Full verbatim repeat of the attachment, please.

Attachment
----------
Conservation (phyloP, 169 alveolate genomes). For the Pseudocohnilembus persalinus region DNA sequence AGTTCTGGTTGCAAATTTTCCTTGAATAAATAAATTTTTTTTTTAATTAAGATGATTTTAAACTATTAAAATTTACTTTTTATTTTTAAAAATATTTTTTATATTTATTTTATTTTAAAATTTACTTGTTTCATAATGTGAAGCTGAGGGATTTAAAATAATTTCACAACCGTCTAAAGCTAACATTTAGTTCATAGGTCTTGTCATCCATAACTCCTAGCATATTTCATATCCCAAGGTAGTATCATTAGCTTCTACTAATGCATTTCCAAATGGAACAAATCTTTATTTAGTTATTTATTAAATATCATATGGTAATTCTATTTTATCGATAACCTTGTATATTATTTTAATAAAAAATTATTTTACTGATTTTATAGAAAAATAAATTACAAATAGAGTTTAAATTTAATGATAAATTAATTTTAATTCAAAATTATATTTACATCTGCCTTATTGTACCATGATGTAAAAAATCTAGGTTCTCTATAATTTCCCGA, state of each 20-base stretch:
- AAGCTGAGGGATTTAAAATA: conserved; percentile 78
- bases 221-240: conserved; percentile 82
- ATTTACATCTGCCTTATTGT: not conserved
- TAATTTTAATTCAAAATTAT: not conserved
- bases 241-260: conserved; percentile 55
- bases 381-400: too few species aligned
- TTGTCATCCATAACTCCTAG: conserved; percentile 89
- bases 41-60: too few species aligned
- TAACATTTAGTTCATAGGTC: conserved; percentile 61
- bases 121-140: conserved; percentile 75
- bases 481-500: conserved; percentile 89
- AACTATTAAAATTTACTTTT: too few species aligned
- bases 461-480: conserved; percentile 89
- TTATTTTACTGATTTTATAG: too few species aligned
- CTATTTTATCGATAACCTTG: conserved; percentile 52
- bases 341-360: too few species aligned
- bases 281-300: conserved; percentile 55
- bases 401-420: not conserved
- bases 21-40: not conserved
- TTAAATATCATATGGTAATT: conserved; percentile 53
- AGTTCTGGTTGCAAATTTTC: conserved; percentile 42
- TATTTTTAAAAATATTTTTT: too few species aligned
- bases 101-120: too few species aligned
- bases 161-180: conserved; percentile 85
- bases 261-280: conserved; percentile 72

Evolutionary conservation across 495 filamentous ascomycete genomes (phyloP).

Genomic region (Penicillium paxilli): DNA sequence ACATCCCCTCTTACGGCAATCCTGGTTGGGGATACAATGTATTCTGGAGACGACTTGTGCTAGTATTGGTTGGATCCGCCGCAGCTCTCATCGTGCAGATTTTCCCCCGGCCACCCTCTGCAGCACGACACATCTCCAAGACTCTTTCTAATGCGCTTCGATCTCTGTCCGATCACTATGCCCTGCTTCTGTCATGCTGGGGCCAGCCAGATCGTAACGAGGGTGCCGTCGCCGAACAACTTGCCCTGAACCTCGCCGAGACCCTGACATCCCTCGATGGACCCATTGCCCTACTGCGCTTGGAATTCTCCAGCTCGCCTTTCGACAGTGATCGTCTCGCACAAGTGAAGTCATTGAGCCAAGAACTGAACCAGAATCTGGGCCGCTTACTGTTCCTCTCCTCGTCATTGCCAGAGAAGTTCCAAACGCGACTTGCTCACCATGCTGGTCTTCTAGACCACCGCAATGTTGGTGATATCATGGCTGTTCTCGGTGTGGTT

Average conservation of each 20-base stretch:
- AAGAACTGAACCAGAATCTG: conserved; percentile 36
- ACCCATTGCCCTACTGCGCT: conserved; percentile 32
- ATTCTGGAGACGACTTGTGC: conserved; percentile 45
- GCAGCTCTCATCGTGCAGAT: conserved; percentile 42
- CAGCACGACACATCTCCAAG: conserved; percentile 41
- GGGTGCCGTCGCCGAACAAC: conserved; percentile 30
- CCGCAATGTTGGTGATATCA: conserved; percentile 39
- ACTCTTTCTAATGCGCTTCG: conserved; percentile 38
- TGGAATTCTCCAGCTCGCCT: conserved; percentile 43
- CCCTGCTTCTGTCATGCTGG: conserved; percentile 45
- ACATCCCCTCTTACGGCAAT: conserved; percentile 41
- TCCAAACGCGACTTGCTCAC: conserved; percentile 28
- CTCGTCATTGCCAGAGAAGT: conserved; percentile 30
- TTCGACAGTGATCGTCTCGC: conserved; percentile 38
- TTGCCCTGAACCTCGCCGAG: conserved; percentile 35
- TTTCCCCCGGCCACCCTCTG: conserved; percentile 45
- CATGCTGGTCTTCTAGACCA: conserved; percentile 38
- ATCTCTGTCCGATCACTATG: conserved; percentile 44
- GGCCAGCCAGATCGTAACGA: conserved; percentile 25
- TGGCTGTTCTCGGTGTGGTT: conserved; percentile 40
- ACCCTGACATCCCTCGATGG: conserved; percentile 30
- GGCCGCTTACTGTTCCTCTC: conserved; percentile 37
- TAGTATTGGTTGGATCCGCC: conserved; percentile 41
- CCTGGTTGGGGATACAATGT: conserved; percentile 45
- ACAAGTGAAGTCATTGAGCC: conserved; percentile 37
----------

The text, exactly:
Conservation (phyloP, 169 alveolate genomes). For the Pseudocohnilembus persalinus region DNA sequence AGTTCTGGTTGCAAATTTTCCTTGAATAAATAAATTTTTTTTTTAATTAAGATGATTTTAAACTATTAAAATTTACTTTTTATTTTTAAAAATATTTTTTATATTTATTTTATTTTAAAATTTACTTGTTTCATAATGTGAAGCTGAGGGATTTAAAATAATTTCACAACCGTCTAAAGCTAACATTTAGTTCATAGGTCTTGTCATCCATAACTCCTAGCATATTTCATATCCCAAGGTAGTATCATTAGCTTCTACTAATGCATTTCCAAATGGAACAAATCTTTATTTAGTTATTTATTAAATATCATATGGTAATTCTATTTTATCGATAACCTTGTATATTATTTTAATAAAAAATTATTTTACTGATTTTATAGAAAAATAAATTACAAATAGAGTTTAAATTTAATGATAAATTAATTTTAATTCAAAATTATATTTACATCTGCCTTATTGTACCATGATGTAAAAAATCTAGGTTCTCTATAATTTCCCGA, state of each 20-base stretch:
- AAGCTGAGGGATTTAAAATA: conserved; percentile 78
- bases 221-240: conserved; percentile 82
- ATTTACATCTGCCTTATTGT: not conserved
- TAATTTTAATTCAAAATTAT: not conserved
- bases 241-260: conserved; percentile 55
- bases 381-400: too few species aligned
- TTGTCATCCATAACTCCTAG: conserved; percentile 89
- bases 41-60: too few species aligned
- TAACATTTAGTTCATAGGTC: conserved; percentile 61
- bases 121-140: conserved; percentile 75
- bases 481-500: conserved; percentile 89
- AACTATTAAAATTTACTTTT: too few species aligned
- bases 461-480: conserved; percentile 89
- TTATTTTACTGATTTTATAG: too few species aligned
- CTATTTTATCGATAACCTTG: conserved; percentile 52
- bases 341-360: too few species aligned
- bases 281-300: conserved; percentile 55
- bases 401-420: not conserved
- bases 21-40: not conserved
- TTAAATATCATATGGTAATT: conserved; percentile 53
- AGTTCTGGTTGCAAATTTTC: conserved; percentile 42
- TATTTTTAAAAATATTTTTT: too few species aligned
- bases 101-120: too few species aligned
- bases 161-180: conserved; percentile 85
- bases 261-280: conserved; percentile 72

Evolutionary conservation across 495 filamentous ascomycete genomes (phyloP).

Genomic region (Penicillium paxilli): DNA sequence ACATCCCCTCTTACGGCAATCCTGGTTGGGGATACAATGTATTCTGGAGACGACTTGTGCTAGTATTGGTTGGATCCGCCGCAGCTCTCATCGTGCAGATTTTCCCCCGGCCACCCTCTGCAGCACGACACATCTCCAAGACTCTTTCTAATGCGCTTCGATCTCTGTCCGATCACTATGCCCTGCTTCTGTCATGCTGGGGCCAGCCAGATCGTAACGAGGGTGCCGTCGCCGAACAACTTGCCCTGAACCTCGCCGAGACCCTGACATCCCTCGATGGACCCATTGCCCTACTGCGCTTGGAATTCTCCAGCTCGCCTTTCGACAGTGATCGTCTCGCACAAGTGAAGTCATTGAGCCAAGAACTGAACCAGAATCTGGGCCGCTTACTGTTCCTCTCCTCGTCATTGCCAGAGAAGTTCCAAACGCGACTTGCTCACCATGCTGGTCTTCTAGACCACCGCAATGTTGGTGATATCATGGCTGTTCTCGGTGTGGTT

Average conservation of each 20-base stretch:
- AAGAACTGAACCAGAATCTG: conserved; percentile 36
- ACCCATTGCCCTACTGCGCT: conserved; percentile 32
- ATTCTGGAGACGACTTGTGC: conserved; percentile 45
- GCAGCTCTCATCGTGCAGAT: conserved; percentile 42
- CAGCACGACACATCTCCAAG: conserved; percentile 41
- GGGTGCCGTCGCCGAACAAC: conserved; percentile 30
- CCGCAATGTTGGTGATATCA: conserved; percentile 39
- ACTCTTTCTAATGCGCTTCG: conserved; percentile 38
- TGGAATTCTCCAGCTCGCCT: conserved; percentile 43
- CCCTGCTTCTGTCATGCTGG: conserved; percentile 45
- ACATCCCCTCTTACGGCAAT: conserved; percentile 41
- TCCAAACGCGACTTGCTCAC: conserved; percentile 28
- CTCGTCATTGCCAGAGAAGT: conserved; percentile 30
- TTCGACAGTGATCGTCTCGC: conserved; percentile 38
- TTGCCCTGAACCTCGCCGAG: conserved; percentile 35
- TTTCCCCCGGCCACCCTCTG: conserved; percentile 45
- CATGCTGGTCTTCTAGACCA: conserved; percentile 38
- ATCTCTGTCCGATCACTATG: conserved; percentile 44
- GGCCAGCCAGATCGTAACGA: conserved; percentile 25
- TGGCTGTTCTCGGTGTGGTT: conserved; percentile 40
- ACCCTGACATCCCTCGATGG: conserved; percentile 30
- GGCCGCTTACTGTTCCTCTC: conserved; percentile 37
- TAGTATTGGTTGGATCCGCC: conserved; percentile 41
- CCTGGTTGGGGATACAATGT: conserved; percentile 45
- ACAAGTGAAGTCATTGAGCC: conserved; percentile 37